Mannequins today have limited personalities. Many are headless. Others lack limbs. Tom Kiley laments the change from their 1990s heyday, when they resembled models and celebrities.
“If anyone can get me a Luna, as long as it’s intact with arms out, I’ll give them $5,000,” says Kiley, referring to long-limbed fashion icon Danyale Luna.
One of the foremost experts on the history of mannequins, Kiley has amassed upwards of 10,000 specimens, all jammed into two Katonah buildings, several barns, and trailers around the county.
“It’s the largest collection in the world,” says Kiley, whose chest-long beard and biker-chic attire make him look like a cast member on Duck Dynasty or a roadie for ZZ Top. When attending events, shows, and flea markets, however, he favors a kilt, preferably of canvas.
Kiley and his twin brother, Joe (who is clean-shaven), own Katonah Image, which is dedicated to art and preservation of printed photographs. Nonetheless, the mannequins have come to occupy the customer-service area, basement, and upstairs, like squatters who can’t squat.
Tom is enamored of the mannequins and enjoys restoring vintage pieces. Portions of the collection have appeared in commercials and in films such as Sleepers and Fatal Attraction; others have adorned city department-store windows.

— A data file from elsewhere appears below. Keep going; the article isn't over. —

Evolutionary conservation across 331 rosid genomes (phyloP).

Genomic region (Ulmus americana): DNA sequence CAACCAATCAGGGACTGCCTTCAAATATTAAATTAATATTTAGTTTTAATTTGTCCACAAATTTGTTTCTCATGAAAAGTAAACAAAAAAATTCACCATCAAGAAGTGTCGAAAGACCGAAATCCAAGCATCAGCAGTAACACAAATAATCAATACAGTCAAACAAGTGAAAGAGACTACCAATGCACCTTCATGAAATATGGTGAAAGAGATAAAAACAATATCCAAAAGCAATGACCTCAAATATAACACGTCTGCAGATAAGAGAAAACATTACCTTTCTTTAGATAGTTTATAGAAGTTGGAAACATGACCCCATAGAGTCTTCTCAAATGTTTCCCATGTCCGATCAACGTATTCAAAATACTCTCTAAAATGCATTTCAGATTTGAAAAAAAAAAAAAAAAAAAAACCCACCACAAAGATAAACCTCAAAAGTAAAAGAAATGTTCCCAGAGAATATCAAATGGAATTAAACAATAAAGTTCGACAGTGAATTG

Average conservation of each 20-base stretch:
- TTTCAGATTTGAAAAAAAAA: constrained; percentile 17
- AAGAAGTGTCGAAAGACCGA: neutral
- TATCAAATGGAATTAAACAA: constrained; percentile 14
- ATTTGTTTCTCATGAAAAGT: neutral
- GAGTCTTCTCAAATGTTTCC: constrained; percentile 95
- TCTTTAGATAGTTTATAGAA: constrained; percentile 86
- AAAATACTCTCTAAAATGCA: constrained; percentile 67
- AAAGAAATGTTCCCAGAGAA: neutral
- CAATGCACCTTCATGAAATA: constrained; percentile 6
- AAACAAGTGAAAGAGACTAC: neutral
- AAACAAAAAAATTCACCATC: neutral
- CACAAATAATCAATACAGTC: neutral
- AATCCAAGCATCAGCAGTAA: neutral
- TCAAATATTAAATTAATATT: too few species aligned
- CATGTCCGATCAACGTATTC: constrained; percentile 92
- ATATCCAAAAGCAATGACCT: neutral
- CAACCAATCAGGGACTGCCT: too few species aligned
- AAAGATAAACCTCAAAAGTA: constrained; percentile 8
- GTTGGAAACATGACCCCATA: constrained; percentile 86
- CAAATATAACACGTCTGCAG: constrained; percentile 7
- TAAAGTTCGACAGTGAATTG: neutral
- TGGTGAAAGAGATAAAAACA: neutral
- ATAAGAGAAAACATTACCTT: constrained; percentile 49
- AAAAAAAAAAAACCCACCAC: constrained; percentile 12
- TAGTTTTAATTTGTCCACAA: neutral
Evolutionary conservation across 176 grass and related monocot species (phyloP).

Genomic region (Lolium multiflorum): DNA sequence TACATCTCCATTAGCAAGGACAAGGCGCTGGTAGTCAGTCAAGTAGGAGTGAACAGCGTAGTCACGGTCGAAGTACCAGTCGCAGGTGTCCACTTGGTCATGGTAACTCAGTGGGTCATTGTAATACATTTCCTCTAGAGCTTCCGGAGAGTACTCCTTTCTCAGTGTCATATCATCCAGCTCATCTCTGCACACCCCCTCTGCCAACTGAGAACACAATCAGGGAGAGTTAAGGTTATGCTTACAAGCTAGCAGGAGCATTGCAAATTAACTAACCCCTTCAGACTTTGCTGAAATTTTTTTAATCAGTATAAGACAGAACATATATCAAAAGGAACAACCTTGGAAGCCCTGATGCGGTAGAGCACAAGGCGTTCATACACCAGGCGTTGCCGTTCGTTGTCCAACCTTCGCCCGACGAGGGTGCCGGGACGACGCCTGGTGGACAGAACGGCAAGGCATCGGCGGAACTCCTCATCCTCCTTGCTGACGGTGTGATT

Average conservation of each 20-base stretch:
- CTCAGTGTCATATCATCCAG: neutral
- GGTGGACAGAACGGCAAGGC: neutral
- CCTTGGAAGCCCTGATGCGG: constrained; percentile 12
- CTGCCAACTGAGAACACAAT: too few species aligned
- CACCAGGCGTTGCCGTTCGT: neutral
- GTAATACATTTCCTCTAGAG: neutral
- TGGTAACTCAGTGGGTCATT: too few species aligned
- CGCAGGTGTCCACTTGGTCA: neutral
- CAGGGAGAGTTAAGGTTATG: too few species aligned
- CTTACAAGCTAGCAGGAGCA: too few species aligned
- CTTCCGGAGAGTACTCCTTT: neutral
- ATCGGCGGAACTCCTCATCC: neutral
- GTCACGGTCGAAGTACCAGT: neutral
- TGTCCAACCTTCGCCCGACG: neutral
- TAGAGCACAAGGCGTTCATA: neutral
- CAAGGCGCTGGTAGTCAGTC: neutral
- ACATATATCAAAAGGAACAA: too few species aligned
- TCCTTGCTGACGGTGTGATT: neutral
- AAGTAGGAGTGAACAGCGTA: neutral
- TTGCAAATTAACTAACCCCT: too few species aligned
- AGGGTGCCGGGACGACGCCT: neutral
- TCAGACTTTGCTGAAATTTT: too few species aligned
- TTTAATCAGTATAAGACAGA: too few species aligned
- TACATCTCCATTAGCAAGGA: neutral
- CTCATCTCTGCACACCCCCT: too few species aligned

He specializes in statues that reveal emotion, strike elaborate poses, or are modeled after famous people: Marilyn, Twiggy, Pat Cleveland, Diane Brill. The brothers also collect vintage arcade games and carousel horses (and yes, they love Rye Playland).
Tom and Joe present such a contrast that the TV show American Pickers featured them in a popular episode titled “Twin at All Costs.” Their personalities work on TV due to their differing fashion dispositions and whimsical playfulness.
Years ago, they had fun posing mannequin displays in their parking lot, until hamlet officials pulled the plug.
“They said it was an eye distraction that could cause accidents,” says Tom, “and they did.”